I am also working with our enforcement and regional drinking water program managers to embark on a thorough review of compliance with and implementation of the Lead and Copper Rule. Our initial focus is to ensure that EPA has complete and accurate information on the Lead and Copper Rule in its Safe Drinking Water Information System. States were required to report specific results of monitoring (i.e., 90th percentile lead levels) to EPA for systems serving populations greater than 3,300 people beginning in 2002. On March 25, I sent a memorandum to Regional Administrators asking them to work with the States to ensure that all available information is loaded into the data system by the end of June.
With more complete information, we will be able to work in consultation with enforcement and regional staff to assess national compliance and implementation. Our review will attempt to answer three questions:
1. Is this a national problem? Does a large percent of the population receive water that exceeds the lead action level? Do a large number of systems fail to meet the lead action level?
2. How well has the rule worked to reduce lead levels in systems over the past 12 years, particularly in systems that had demonstrated high lead levels in the initial rounds of sampling?
3. Is the rule being effectively implemented today, particularly with respect to monitoring and public education requirements?
We expect this analysis to continue throughout the year and will release interim reports as results become available. Part of the analysis will include a review of the existing requirements of the rule and associated guidance. To help the Agency obtain additional information from experts, we have scheduled workshops in May to discuss sampling protocols for the rule and utility experiences in managing simultaneous compliance with multiple drinking water rules. Workshops on additional subjects may be scheduled later in the year.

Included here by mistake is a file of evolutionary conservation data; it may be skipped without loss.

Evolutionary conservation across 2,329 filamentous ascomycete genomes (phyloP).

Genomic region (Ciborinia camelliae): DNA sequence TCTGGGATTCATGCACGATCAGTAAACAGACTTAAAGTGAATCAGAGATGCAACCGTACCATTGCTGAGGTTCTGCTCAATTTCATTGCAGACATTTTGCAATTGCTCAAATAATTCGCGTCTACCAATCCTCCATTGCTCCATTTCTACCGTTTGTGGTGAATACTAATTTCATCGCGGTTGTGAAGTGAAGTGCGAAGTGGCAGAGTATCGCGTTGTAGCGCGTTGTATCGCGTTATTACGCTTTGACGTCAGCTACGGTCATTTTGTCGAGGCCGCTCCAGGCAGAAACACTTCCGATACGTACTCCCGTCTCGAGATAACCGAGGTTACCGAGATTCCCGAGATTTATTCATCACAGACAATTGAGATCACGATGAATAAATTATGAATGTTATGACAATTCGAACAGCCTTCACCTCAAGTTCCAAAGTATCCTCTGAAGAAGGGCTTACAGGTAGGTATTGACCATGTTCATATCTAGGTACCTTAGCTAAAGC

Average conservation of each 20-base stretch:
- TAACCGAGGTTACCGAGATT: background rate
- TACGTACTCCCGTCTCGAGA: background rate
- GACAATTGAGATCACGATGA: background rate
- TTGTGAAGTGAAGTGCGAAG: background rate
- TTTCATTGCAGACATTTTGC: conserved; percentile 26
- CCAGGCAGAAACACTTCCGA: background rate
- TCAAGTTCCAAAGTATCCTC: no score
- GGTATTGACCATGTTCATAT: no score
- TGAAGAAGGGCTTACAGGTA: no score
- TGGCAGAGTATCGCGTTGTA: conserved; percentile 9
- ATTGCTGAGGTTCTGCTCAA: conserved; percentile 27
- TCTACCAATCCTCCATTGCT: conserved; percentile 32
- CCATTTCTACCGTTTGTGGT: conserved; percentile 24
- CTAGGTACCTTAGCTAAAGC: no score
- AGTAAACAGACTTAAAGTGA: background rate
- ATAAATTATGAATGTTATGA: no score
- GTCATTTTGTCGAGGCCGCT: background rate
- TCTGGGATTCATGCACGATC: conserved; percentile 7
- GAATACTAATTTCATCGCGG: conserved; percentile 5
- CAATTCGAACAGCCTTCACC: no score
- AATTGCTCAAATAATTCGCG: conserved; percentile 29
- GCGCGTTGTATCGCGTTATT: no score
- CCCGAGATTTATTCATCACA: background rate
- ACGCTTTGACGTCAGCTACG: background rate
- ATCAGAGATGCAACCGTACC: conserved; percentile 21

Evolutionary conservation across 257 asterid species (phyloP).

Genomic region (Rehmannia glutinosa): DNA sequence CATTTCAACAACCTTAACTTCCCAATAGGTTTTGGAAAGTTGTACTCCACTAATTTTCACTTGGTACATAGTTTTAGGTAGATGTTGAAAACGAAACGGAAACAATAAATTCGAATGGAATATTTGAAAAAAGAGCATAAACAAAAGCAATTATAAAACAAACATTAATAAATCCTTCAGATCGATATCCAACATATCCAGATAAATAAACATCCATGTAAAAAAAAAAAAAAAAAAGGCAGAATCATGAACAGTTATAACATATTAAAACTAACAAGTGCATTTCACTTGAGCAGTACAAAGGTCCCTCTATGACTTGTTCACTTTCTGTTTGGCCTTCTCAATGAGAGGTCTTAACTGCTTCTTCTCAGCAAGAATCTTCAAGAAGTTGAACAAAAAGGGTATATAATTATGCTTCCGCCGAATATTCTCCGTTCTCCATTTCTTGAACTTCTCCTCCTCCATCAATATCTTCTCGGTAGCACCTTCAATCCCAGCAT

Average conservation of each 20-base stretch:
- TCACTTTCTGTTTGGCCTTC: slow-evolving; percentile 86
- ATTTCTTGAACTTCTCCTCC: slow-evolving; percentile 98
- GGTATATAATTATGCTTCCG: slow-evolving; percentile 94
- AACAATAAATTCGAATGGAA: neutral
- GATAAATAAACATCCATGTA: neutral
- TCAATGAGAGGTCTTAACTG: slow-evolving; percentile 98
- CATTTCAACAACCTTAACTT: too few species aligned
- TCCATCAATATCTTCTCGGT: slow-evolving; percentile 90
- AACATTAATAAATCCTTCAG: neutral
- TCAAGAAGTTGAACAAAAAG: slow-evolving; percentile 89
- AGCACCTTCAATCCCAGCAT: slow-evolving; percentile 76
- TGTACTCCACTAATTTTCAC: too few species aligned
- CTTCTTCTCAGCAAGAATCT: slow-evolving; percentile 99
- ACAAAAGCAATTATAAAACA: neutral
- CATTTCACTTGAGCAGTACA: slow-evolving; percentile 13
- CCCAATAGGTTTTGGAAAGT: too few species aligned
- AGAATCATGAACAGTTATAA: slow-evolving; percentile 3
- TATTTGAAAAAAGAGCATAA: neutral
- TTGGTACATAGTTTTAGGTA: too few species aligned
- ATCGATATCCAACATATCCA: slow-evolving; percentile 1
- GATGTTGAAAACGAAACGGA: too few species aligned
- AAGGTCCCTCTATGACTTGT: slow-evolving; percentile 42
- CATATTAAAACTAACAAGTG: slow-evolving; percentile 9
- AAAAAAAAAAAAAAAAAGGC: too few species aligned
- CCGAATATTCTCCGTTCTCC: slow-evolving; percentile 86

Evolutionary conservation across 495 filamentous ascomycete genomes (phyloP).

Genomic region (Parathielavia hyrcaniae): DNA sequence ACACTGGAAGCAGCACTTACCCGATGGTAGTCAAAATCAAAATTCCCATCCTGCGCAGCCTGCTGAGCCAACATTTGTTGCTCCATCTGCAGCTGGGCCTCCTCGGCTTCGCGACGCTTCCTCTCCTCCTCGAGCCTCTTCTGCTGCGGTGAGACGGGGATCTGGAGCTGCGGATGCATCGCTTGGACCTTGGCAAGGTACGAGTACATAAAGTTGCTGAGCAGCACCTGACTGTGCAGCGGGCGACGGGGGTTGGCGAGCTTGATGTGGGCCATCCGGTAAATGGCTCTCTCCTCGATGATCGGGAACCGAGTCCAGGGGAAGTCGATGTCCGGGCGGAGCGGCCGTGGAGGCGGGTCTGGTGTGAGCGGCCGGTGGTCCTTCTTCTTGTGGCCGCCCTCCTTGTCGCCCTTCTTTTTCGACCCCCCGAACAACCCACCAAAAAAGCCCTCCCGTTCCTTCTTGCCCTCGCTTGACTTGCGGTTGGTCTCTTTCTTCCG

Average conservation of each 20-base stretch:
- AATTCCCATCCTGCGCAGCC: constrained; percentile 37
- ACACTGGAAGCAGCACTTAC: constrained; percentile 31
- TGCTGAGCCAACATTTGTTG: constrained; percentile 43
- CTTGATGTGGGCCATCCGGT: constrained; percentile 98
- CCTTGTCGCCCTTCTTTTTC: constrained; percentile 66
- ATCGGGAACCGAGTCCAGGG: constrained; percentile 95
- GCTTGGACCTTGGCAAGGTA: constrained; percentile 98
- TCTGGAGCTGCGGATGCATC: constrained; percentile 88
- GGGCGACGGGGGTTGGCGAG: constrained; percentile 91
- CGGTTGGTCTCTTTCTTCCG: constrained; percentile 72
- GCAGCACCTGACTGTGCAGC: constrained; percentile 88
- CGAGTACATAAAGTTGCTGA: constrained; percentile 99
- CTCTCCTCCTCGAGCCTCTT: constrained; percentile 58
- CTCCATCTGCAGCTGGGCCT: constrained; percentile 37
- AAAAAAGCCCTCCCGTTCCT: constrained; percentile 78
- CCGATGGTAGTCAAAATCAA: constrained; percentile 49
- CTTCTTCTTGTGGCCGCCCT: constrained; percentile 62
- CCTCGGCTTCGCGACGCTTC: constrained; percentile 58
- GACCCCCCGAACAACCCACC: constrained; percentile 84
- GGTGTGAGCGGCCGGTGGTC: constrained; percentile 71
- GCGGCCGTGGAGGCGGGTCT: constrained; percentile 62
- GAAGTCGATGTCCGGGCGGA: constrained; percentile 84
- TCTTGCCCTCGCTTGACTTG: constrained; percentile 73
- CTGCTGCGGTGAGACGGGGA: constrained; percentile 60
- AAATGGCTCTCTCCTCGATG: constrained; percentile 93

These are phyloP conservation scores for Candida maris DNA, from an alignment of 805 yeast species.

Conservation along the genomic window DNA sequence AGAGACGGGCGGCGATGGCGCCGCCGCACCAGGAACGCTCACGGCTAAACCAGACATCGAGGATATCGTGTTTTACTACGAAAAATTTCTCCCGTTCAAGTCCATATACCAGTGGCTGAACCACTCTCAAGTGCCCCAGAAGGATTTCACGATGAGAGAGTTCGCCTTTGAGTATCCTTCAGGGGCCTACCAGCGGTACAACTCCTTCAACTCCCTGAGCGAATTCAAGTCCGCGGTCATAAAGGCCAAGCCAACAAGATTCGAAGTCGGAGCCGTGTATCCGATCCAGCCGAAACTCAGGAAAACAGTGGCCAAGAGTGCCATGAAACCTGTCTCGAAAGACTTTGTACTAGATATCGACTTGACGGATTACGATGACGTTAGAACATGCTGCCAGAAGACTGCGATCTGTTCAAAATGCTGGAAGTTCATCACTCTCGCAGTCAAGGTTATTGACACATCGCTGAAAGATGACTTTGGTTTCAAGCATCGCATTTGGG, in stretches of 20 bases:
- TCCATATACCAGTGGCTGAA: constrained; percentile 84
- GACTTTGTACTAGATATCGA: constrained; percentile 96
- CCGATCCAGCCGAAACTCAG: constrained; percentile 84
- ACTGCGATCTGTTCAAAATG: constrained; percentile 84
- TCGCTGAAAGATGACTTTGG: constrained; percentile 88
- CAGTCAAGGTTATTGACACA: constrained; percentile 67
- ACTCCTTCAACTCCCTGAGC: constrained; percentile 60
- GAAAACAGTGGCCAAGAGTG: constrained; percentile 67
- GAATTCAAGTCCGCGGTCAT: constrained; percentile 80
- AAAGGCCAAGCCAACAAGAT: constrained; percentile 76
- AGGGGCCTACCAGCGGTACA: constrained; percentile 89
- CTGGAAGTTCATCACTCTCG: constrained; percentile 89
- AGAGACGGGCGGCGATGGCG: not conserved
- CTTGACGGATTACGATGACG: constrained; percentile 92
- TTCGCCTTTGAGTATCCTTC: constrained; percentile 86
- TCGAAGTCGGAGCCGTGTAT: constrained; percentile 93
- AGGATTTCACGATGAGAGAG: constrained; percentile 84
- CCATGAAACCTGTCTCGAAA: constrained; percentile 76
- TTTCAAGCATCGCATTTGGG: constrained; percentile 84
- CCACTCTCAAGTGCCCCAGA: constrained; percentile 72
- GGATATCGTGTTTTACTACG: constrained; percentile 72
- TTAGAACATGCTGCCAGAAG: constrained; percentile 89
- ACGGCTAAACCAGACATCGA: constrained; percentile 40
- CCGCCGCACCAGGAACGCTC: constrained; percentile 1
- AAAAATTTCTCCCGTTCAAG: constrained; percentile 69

The compliance review, expert workshops and other efforts underway will help us to determine whether it is appropriate to develop additional training or guidance or make changes as part of our review of existing regulations. Our immediate goal is to ensure that systems and States have the information they need today to fully and effectively implement the rule and minimize risks to public health.
Mr. Chairman, this reminds us all of the importance of communication – especially with the public. To maintain public health and confidence, information communicated to the public must not only be accurate, but timely, relevant and understandable. While I believe that communication efforts on the part of the Region, the District’s Department of Health and WASA have improved, there is still much to be done to ensure that the city’s residents are aware of the steps they can take to protect their health. As you will hear from Mr. Welsh, the Region is completing a thorough review of WASA's and the Aqueduct's activities to determine if any violations of environmental law have occurred. EPA will take the appropriate steps to protect public health, both by enforcing existing regulations and by using its additional authorities to address imminent and substantial threats to public health, as appropriate.
We will work closely with the Region, our public service partners and concerned citizens to investigate the situation in D.C. and to review implementation of the rule nationwide. EPA wants to ensure that citizens across the country are confident in the safety of their drinking water.
Thank you for the opportunity to testify this afternoon. I am pleased to answer any questions you may have.